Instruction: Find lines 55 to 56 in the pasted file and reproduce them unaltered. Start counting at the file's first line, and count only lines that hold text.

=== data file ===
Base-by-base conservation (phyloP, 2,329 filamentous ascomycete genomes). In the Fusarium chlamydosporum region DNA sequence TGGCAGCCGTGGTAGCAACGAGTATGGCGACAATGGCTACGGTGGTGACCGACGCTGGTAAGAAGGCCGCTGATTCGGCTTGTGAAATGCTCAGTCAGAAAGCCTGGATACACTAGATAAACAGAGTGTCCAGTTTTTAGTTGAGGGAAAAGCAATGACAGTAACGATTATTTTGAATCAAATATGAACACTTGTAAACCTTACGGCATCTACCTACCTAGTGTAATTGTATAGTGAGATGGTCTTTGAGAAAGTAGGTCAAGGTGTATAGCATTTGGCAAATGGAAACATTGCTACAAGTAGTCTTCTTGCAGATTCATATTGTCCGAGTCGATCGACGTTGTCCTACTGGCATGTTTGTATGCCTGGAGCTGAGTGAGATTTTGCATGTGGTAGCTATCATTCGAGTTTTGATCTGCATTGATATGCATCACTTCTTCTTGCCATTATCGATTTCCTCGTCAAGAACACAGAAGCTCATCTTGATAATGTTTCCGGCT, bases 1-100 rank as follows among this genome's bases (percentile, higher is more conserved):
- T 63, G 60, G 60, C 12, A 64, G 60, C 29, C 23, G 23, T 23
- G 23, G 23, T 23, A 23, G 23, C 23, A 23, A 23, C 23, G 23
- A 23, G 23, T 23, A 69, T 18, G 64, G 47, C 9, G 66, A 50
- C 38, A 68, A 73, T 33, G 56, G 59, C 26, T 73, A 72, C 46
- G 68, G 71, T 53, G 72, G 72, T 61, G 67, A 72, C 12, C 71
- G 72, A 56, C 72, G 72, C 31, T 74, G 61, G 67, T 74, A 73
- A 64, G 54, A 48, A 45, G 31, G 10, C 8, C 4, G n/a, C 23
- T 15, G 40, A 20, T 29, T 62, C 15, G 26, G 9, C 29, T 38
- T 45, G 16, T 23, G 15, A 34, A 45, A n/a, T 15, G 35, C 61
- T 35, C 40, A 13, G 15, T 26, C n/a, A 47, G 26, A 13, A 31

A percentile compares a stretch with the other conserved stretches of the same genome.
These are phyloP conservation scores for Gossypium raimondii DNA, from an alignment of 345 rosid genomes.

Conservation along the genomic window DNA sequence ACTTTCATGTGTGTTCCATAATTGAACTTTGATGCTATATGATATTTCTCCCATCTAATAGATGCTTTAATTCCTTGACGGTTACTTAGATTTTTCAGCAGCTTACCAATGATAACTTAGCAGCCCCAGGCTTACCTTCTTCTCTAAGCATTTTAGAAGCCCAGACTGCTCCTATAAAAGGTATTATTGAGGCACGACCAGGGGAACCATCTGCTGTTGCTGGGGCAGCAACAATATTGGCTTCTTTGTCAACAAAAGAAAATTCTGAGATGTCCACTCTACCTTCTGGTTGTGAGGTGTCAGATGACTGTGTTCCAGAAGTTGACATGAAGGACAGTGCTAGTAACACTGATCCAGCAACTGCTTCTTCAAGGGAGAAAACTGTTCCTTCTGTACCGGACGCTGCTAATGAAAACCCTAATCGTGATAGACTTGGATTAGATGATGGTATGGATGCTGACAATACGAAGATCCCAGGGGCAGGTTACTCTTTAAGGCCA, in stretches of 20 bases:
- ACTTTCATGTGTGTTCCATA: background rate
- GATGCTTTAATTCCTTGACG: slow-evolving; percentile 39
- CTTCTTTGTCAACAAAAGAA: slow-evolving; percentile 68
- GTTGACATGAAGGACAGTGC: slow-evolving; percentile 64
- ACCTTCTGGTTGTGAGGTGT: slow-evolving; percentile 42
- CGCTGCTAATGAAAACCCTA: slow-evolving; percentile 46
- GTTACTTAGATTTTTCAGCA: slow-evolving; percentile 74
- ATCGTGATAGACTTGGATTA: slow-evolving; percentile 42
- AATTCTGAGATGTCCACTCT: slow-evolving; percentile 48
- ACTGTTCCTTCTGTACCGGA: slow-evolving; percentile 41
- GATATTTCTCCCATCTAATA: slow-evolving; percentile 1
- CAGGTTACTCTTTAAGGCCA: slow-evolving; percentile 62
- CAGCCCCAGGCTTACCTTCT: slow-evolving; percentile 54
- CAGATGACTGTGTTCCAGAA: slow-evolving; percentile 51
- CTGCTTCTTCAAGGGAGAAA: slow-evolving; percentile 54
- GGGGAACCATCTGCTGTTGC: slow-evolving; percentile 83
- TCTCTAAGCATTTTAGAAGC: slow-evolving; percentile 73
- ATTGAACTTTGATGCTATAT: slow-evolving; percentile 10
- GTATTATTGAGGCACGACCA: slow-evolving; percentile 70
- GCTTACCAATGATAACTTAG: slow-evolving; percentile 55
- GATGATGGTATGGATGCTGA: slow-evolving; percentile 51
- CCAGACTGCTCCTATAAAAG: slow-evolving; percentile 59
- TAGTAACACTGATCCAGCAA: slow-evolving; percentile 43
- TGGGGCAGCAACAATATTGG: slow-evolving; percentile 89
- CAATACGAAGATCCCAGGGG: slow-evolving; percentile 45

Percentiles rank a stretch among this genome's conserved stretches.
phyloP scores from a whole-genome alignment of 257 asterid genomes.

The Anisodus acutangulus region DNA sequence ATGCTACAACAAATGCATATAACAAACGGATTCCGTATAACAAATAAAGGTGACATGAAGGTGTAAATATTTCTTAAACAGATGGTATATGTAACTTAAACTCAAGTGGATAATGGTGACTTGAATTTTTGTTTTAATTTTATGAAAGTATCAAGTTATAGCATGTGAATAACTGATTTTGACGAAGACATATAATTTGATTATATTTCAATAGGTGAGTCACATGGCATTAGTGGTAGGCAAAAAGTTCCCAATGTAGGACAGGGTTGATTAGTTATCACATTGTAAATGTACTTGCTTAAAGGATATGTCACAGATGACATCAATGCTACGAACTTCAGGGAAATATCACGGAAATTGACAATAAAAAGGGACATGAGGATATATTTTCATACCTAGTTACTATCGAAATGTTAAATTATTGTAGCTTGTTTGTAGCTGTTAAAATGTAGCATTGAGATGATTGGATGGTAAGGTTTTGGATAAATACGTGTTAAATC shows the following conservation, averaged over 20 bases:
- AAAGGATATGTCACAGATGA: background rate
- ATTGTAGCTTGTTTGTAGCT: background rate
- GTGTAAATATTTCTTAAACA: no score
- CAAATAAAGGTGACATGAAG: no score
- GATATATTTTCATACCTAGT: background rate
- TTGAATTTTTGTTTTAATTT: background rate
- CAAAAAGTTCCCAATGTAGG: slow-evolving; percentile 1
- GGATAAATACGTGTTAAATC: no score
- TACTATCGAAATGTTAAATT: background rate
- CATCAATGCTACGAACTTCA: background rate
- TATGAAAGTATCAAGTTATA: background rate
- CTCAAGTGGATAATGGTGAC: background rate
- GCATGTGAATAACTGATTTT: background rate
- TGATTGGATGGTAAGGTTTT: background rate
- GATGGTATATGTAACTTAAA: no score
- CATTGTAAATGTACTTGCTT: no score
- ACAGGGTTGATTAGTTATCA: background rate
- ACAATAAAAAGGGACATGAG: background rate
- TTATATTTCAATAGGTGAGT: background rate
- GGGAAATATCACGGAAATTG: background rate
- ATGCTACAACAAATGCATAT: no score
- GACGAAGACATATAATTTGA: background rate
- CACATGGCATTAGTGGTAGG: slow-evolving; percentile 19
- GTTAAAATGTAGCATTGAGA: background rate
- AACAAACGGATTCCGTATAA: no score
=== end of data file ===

- GCATGTGAATAACTGATTTT: background rate
- TGATTGGATGGTAAGGTTTT: background rate